Echidnas love to dig and move around 7 tonnes of dirt a year - that's equivalent to 8 trailer loads!
Their digging is really good for the environment. It helps improve soil health, promotes plant growth and keeps carbon in the soil.
The Echidna is a mammal but lays eggs! Mammals which lay eggs are called Monotremes and there are only two living Monotremes in the world which do this, Echidnas and Platypuses. Baby Echidnas are called Puggles.
Echidnas have incredibly long sticky tongues (up to 17cm) which they use to catch food, including ants and termites.
They are surprisingly good swimmers and can swim across creeks, rivers, dams and along beaches.
Where can you find them?
Echidna’s are the most widely found mammal in Australia. They can be found throughout Australia in almost all habitats including deserts, rainforests, bushland and snowy mountains.
Kangaroo Island Subspecies Endangered (Least Concern for general species)
The Kangaroo Island echidna subspecies is listed as Endangered. The primary threat to echidnas is habitat loss, as well as introduced predators and motor vehicle accidents.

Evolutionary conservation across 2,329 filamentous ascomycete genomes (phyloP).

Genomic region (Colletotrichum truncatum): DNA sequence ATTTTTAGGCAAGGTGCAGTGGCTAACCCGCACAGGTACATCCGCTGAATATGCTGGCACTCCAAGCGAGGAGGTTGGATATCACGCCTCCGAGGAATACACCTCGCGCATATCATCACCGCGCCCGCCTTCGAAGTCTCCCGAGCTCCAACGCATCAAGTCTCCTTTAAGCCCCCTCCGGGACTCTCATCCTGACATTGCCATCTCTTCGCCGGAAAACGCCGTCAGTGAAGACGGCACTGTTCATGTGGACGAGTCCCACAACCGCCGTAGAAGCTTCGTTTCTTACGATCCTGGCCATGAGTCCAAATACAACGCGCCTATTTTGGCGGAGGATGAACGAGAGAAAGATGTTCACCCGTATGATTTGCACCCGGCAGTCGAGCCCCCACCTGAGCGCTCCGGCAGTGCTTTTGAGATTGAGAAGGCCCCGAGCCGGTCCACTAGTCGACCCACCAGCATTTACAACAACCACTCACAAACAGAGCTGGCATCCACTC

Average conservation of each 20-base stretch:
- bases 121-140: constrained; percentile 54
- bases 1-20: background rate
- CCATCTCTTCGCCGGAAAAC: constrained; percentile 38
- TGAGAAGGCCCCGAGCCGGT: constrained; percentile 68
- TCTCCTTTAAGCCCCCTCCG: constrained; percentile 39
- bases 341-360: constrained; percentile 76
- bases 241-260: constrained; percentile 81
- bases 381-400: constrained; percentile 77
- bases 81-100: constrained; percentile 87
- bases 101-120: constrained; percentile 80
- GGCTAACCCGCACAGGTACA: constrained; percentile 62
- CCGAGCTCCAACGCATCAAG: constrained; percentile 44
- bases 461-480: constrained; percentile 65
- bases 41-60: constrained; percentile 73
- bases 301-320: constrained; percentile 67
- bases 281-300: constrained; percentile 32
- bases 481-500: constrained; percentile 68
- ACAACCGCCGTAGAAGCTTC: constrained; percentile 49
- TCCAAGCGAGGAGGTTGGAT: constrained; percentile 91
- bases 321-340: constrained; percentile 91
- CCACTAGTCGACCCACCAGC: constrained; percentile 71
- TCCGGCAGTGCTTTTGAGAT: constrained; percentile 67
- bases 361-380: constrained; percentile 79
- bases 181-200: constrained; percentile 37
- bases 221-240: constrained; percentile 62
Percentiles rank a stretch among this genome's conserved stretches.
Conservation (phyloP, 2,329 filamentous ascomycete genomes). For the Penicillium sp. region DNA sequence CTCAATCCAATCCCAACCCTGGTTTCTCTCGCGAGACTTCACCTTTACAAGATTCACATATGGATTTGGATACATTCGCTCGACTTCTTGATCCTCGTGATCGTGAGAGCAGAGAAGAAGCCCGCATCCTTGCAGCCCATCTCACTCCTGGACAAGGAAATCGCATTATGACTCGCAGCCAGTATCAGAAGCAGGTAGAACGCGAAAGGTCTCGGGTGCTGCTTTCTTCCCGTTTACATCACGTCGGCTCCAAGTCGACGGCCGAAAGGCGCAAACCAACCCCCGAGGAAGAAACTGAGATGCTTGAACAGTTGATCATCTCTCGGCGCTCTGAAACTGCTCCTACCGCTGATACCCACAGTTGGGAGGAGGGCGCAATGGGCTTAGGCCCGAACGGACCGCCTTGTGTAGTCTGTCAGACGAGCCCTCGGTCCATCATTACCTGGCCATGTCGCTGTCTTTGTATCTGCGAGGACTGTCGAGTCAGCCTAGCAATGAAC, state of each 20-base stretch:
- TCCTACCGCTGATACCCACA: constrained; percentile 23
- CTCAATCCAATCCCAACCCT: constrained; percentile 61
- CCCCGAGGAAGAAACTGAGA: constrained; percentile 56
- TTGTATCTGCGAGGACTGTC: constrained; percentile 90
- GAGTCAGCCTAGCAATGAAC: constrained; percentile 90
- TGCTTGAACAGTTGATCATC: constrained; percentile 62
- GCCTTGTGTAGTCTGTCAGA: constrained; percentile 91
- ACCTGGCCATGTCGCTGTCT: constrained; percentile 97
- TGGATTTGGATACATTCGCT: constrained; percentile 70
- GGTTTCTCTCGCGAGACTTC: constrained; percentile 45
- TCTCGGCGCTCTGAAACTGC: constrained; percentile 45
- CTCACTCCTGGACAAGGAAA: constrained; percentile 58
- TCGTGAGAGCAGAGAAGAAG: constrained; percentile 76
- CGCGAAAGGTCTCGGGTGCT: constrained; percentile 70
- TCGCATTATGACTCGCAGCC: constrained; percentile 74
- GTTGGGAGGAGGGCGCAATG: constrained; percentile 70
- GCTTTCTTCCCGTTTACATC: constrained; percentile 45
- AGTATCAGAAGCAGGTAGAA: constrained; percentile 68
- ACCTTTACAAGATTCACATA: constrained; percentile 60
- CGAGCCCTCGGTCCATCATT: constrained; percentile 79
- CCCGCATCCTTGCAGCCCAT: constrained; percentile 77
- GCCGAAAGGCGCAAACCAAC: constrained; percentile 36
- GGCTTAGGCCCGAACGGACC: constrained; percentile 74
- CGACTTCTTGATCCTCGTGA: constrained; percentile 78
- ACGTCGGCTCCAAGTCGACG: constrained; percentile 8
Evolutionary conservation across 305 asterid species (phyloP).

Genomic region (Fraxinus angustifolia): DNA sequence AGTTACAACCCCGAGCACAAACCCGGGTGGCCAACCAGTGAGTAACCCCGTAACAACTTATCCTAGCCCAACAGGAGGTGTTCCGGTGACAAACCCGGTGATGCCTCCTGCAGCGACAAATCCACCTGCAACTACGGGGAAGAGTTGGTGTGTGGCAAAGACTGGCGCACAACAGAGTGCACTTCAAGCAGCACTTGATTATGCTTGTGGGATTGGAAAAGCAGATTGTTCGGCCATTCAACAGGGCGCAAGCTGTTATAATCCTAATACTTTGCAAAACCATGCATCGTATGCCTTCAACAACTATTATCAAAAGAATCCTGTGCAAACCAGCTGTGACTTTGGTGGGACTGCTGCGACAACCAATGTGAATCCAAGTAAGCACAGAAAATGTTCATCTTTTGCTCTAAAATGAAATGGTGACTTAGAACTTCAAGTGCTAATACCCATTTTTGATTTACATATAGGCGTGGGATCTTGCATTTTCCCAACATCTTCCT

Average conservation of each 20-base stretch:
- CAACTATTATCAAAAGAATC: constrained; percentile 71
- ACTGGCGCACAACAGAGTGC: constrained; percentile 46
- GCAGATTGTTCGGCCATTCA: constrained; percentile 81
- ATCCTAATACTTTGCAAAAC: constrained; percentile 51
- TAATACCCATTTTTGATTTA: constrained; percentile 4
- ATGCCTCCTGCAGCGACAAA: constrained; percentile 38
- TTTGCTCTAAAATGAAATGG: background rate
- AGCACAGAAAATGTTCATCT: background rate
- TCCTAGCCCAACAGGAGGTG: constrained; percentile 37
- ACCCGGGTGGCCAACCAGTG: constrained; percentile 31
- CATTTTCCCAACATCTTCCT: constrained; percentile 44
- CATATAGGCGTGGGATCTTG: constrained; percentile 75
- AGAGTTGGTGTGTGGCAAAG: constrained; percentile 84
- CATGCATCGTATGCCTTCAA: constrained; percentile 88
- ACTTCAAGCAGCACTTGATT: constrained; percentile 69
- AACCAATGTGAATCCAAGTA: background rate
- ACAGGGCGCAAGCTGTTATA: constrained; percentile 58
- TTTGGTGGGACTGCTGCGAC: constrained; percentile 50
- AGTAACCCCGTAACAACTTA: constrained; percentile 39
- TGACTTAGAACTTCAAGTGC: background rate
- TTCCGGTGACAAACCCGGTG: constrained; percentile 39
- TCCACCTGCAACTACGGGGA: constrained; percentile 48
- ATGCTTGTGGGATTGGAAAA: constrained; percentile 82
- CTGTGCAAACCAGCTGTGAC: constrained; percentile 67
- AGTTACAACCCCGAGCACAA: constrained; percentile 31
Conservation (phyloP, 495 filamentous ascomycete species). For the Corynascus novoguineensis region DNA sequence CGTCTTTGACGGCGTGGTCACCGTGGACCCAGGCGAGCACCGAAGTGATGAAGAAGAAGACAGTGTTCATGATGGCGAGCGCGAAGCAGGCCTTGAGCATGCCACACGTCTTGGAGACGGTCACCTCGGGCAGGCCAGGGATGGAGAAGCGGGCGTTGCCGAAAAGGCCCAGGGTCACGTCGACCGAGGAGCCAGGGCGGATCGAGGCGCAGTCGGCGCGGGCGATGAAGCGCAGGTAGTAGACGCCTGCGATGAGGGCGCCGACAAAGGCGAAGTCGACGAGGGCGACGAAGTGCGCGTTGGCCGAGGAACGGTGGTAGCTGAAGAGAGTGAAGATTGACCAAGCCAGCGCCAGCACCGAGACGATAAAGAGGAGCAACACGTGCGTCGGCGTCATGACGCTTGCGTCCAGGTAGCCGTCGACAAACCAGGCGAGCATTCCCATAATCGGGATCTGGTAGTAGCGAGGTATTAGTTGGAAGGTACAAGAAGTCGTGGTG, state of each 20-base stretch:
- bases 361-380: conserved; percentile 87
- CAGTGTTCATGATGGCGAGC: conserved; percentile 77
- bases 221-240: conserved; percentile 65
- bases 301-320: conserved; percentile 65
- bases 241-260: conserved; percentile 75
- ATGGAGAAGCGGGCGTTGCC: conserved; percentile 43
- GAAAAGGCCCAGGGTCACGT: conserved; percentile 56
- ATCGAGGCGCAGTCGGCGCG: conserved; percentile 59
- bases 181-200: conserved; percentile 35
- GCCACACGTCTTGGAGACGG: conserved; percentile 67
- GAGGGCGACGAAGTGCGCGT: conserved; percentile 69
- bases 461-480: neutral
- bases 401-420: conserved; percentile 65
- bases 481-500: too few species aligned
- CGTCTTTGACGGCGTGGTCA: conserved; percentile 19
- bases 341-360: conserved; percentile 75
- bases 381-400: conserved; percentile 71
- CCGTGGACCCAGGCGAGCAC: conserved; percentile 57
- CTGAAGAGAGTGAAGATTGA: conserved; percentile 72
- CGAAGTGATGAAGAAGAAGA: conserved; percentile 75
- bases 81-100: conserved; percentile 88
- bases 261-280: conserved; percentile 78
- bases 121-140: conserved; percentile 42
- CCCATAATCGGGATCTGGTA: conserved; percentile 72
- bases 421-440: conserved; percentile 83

The South Australian National Parks and Wildlife Act 1972, June 2023, lists the Short-beaked Echidna (Kangaroo Island) subspecies as Endangered.
Short-beaked Echidnas as a general species are classified as Least Concern on the IUCN Red List. Source: Aplin, K., Dickman, C., Salas, L. & Helgen, K.2016.Tachyglossus aculeatus.The IUCN Red List of Threatened Species2016: e.T41312A21964662.https://dx.doi.org/10.2305/IUCN.UK.2016-2.RLTS.T41312A21964662.en. Accessed on28 July 2023.
Caring for Australia's Wildlife
We want our little ones, and yours, to grow up with a healthy planet, where native plants and animals thrive. That’s why we donate 1 cent from every product sold to support Australian wildlife. We also seek to minimise our impact on the environment wherever possible.
Australian Wildlife facing threats to survival are featured on our packaging, to help raise community awareness and support for these important animals.